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Pediatric flu vaccination rates lag in North Dakota as infections rise

Last week alone, North Dakota reported 300 additional influenza cases, which is more than the 245 cases the state reported during all of the 2020-21 flu season, according to the North Dakota Department of Health.

Boxes hold containers of the influenza virus vaccine Fluzone.
Bob King / Forum News Service file photo
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BISMARCK — North Dakota has already reported more cases of influenza this season alone compared to all of last flu season, and officials are seeing a significant decline in the number of people receiving their flu shot, especially those ages 6 months through 17 years old.

Last week alone, North Dakota reported 300 additional influenza cases, which is more than the 245 cases the state reported during all of the 2020-21 flu season, according to the North Dakota Department of Health. The U.S. last year experienced an uncharacteristically mild flu season because many people were vigilantly taking precautions to reduce the spread of COVID-19, such as mask-wearing and social distancing, which also curbed the transmission of influenza.

A typical flu season ranges between October and May of each year, and officials say the optimal time to get inoculated is by the end of October, but it's still not too late to receive the shot.

Compared to last year, the number of flu doses administered this flu season in North Dakota is slightly lower for all age groups, but none have declined as significantly as the number of doses given to the state's children ages 6 months to 17 years.

Only about 28% of North Dakotans 6 months through 17 years old have received the flu shot so far this year, said Jennifer Galbraith, vaccine manager with the Department of Health. The national flu vaccination rate for children in this age group is more than 43% as of Dec. 4, according to the Centers for Disease Control and Prevention.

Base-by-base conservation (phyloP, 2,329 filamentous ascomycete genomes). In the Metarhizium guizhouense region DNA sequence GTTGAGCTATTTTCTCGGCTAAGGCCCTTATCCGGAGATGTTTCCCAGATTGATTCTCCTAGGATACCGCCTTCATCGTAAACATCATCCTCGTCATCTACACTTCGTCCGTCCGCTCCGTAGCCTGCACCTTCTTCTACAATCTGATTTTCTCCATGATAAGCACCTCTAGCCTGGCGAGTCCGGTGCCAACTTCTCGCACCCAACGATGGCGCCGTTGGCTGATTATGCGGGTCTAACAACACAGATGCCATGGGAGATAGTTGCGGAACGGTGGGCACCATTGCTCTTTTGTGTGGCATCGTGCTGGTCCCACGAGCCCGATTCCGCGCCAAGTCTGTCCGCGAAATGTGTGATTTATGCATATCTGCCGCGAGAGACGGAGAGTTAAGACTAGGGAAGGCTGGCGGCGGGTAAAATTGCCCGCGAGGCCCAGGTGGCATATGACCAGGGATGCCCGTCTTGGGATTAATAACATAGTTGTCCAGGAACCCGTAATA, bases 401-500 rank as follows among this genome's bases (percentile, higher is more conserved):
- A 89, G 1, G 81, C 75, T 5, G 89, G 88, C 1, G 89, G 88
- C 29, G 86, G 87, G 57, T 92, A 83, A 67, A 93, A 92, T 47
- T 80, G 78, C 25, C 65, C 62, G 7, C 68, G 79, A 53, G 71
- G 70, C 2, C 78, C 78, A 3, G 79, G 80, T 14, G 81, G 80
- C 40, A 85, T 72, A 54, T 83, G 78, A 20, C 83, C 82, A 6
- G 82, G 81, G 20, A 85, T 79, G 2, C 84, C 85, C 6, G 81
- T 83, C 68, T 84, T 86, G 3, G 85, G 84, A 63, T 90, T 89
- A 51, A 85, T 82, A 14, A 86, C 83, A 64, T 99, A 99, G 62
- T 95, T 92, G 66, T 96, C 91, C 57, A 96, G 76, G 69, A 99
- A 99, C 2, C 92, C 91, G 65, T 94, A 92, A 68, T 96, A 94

North Dakota has administered about 15,000 fewer influenza doses this year to children ages 6 months to 17 years of age compared to last flu season, Galbraith said. It's difficult to determine exactly why the pediatric influenza vaccination rate is significantly lower than other age groups, she said, but the Department of Health theorizes that parents may be too busy to get their child inoculated and that COVID-19 vaccine hesitancy may be supplementing reluctance for the flu shot.

"We have, I think, a conception in our head that flu is just mild," Galbraith said. "You're out of school for a couple days and will go back, but healthy kids have died of influenza in the United States, even in recent years. So getting vaccinated can prevent yourself from ending up hospitalized or dying."

The Department of Health is working to make the flu shot more readily available to children, like opening pop-up clinics in schools and at after-school activities, Galbraith said. The Department is also encouraging health care providers to inform their patients about the importance of the flu shot.

"If you haven't already or you haven't gotten your child vaccinated, please go in and consider getting vaccinated, and if you have questions, please talk to your trusted health care provider," she said.

Readers can reach Forum reporter Michelle Griffith, a Report for America corps member, at mgriffith@forumcomm.com.

Michelle (she/her, English speaker) is a Bismarck-based journalist for The Forum of Fargo-Moorhead and Report for America, a national service organization that places journalists in local newsrooms to report on under-covered topics and communities.
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